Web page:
Electromanometric blood pressure measurements are routine in critically ill patients, and many interventions are based on correct measurements. We report a mini-epidemic of erroneous central venous pressure measurements due to faulty pressure transducer manufacturing resulting in wrong therapeutic decisions.
ELECTROMANOMETRIC blood pressure measurements are routine in critically ill patients, and many interventions are based on correct measurements. We report a mini-epidemic of erroneous central venous pressure measurements due to faulty pressure transducer manufacturing resulting in wrong therapeutic decisions.
For invasive pressure monitoring in patients undergoing cardiovascular surgery, we use a color-coded multitransducer system with a single pressurized bag of normal saline for line rinsing. On one day three patients undergoing cardiac surgery attracted attention because central venous pressure (CVP) measured via the atrial port of a pulmonary artery catheter (model 680100, 7.5-French, 110-cm; Becton Dickinson Critical Care Systems, Singapore) was much higher than mean pulmonary artery pressure. This persisted after transducer recalibration and assurance of normal gain settings and also when the pressure recording line was connected to an indwelling trilumen CVP catheter (model UE-24703-ND, 7-French, 30-cm; Arrow Deutschland, Erding, Germany). A change of the pressure transducer system and of connecting cables to the monitor did not alter these findings.
However, CVP readings were considered implausible because there were no history or clinical signs of venous congestion or of tricuspid valve regurgitation, and transesophageal echocardiography revealed no right ventricular distention.
After clamping the transducer's rinsing line, CVP decreased substantially in all patients (27 mmHg ± 4 to 10 ± 4, mean ± SD), and a typical CVP tracing was seen on the monitor's display. After declamping, measured CVP again increased to abnormal values (fig. 1). Moreover, rinsing solution leaked continuously out off the transducer's stopcock during transducer zeroing. Accordingly, false pressure readings resulting from excessive flow of rinsing solution were suspected.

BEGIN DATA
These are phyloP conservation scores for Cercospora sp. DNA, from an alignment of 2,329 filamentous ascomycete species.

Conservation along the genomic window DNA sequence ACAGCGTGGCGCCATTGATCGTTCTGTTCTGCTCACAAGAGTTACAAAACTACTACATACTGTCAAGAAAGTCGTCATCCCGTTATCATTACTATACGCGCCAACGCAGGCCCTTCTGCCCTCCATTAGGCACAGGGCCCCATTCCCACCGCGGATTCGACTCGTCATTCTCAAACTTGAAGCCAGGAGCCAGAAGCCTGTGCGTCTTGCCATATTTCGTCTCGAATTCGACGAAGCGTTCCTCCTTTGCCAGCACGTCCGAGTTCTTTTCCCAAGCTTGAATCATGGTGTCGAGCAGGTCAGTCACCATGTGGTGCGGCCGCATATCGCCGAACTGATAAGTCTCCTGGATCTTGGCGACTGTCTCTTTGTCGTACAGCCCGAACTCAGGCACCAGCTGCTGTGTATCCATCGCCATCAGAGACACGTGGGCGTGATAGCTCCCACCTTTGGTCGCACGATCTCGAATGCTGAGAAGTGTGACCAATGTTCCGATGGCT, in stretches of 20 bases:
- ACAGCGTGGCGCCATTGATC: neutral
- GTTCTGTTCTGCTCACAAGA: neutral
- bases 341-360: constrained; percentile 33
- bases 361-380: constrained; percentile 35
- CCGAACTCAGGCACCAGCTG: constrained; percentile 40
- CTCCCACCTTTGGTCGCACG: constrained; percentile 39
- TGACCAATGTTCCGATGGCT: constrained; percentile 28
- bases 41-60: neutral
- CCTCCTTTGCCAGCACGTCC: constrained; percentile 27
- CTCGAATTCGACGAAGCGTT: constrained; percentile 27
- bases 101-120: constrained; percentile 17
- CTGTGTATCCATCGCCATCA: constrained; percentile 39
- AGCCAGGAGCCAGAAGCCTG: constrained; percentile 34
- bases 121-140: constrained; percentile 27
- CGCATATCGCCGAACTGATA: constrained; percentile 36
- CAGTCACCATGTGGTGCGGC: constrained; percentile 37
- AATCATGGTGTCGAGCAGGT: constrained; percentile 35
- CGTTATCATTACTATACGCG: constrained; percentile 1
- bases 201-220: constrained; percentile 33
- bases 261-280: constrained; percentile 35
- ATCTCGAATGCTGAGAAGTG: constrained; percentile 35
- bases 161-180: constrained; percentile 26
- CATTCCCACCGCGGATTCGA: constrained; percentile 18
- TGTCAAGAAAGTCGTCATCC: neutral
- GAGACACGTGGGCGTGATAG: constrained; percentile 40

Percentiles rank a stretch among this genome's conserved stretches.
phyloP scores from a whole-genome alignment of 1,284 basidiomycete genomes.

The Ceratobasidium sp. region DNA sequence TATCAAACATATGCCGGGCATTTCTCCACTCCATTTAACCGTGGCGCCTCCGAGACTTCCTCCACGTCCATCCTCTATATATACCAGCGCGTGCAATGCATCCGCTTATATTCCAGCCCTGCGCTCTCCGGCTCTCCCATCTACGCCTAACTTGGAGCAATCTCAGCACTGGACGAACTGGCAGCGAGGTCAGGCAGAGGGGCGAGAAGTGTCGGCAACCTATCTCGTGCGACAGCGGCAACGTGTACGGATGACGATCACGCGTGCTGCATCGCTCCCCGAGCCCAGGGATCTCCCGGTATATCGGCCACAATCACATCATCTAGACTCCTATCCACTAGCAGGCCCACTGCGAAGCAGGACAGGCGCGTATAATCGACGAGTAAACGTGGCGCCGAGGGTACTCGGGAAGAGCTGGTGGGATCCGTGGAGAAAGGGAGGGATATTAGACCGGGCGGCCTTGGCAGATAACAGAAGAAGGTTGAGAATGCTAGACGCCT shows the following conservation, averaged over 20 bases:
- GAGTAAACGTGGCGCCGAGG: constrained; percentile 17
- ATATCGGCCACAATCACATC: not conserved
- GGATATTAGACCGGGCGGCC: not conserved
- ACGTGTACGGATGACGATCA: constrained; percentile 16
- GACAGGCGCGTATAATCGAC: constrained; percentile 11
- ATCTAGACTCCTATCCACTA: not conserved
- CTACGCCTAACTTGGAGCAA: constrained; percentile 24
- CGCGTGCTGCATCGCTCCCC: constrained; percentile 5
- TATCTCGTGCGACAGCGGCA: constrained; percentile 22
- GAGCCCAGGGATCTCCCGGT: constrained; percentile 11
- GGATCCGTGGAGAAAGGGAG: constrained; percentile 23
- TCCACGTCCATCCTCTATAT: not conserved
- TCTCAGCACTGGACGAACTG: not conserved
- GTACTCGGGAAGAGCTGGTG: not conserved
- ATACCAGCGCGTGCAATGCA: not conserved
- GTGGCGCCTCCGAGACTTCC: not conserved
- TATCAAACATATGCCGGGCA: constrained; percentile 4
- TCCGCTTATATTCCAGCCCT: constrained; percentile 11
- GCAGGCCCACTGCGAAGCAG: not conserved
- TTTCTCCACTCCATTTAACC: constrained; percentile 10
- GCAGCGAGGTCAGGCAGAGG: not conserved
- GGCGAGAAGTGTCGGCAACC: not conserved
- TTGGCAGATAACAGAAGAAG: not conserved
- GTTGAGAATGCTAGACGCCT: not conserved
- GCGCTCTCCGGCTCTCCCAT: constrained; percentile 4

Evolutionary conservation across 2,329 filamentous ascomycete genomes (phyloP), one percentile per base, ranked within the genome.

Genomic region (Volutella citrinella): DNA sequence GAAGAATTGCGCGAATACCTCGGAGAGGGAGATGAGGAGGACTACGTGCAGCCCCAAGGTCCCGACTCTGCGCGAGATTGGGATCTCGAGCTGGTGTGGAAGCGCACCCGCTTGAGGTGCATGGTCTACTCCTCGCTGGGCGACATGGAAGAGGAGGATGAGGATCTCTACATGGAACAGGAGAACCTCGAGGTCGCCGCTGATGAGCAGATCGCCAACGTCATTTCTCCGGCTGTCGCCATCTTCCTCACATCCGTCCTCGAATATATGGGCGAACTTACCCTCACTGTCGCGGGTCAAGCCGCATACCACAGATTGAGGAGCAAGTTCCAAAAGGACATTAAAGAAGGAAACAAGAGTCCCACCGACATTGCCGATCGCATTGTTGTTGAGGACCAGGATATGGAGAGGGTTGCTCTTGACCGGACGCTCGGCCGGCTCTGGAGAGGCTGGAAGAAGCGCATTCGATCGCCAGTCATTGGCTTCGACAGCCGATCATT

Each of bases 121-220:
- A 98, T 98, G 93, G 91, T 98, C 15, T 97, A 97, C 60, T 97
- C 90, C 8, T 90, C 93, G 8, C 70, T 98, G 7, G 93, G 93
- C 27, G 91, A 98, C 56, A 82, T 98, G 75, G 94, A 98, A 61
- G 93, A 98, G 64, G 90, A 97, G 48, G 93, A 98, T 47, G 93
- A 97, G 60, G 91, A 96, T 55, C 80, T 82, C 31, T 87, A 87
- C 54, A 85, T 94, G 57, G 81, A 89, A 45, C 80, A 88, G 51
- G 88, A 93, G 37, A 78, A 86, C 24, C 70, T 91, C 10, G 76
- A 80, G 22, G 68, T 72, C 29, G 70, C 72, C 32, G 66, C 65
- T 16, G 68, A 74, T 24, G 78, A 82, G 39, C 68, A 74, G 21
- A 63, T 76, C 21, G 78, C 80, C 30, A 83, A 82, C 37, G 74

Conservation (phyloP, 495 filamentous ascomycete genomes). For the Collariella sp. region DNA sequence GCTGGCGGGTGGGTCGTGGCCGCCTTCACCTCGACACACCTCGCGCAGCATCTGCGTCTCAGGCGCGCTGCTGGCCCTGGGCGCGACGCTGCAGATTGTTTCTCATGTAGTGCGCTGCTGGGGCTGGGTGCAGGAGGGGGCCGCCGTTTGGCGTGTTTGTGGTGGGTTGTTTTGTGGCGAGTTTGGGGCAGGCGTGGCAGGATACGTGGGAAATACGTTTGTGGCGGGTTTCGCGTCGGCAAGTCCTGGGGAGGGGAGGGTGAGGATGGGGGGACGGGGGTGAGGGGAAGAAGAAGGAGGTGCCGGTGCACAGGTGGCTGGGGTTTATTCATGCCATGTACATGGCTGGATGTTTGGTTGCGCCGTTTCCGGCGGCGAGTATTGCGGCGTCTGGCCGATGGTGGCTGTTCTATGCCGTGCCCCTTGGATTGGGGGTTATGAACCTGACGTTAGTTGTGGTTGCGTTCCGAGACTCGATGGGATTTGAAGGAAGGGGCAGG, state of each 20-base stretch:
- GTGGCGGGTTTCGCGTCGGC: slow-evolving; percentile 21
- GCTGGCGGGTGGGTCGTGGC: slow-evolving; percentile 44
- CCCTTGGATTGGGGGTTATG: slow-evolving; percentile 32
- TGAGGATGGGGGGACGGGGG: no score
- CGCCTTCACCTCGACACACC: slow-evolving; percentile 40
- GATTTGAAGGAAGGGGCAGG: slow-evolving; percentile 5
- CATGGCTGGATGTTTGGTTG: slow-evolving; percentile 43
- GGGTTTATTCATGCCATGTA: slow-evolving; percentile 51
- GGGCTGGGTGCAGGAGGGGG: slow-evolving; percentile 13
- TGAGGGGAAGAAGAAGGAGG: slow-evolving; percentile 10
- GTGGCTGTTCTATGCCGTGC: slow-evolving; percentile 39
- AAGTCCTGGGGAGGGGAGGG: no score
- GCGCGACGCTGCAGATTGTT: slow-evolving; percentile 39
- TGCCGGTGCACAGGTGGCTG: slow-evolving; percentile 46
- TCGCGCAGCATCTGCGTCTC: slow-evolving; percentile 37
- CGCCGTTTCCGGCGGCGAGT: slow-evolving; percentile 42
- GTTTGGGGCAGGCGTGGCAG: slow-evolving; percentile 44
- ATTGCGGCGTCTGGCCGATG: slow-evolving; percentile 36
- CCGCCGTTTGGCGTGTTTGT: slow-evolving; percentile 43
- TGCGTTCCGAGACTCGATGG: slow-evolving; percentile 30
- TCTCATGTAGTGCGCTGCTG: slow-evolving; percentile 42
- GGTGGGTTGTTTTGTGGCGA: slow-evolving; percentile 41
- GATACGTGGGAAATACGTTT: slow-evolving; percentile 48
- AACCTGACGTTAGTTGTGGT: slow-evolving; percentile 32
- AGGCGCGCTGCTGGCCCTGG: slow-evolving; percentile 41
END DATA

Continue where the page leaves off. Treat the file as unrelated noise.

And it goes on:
After withdrawal of the pulmonary artery catheter tip to a right atrial position, CVP measured via its distal lumen showed normal CVP values similar to the measurements obtained with the CVP transducer with its rinsing line clamped (fig. 1).
Only one of the system's three pressure transducers (the CVP transducer) was affected in each patient. Four additional dysfunctional transducers were identified after they had already been connected to patients, and further nine faulty transducers were detected during an implemented check of the systems before connection.
Accordingly, we mailed alert warnings to all intensive care units of our hospital, the transducer system's manufacturer (Smiths Medical Deutschland GmbH, Kirchseeon, Germany), and to regulatory institutions. Chart review of patients treated before problem detection revealed at least one patient treated inappropriately because of erroneously high CVP readings. Treatment by diuretics and fluid restriction had been stopped only in a preshock state, when transesophageal echocardiography had demonstrated cardiac volume depletion rather than suspected volume overload or cardiac tamponade.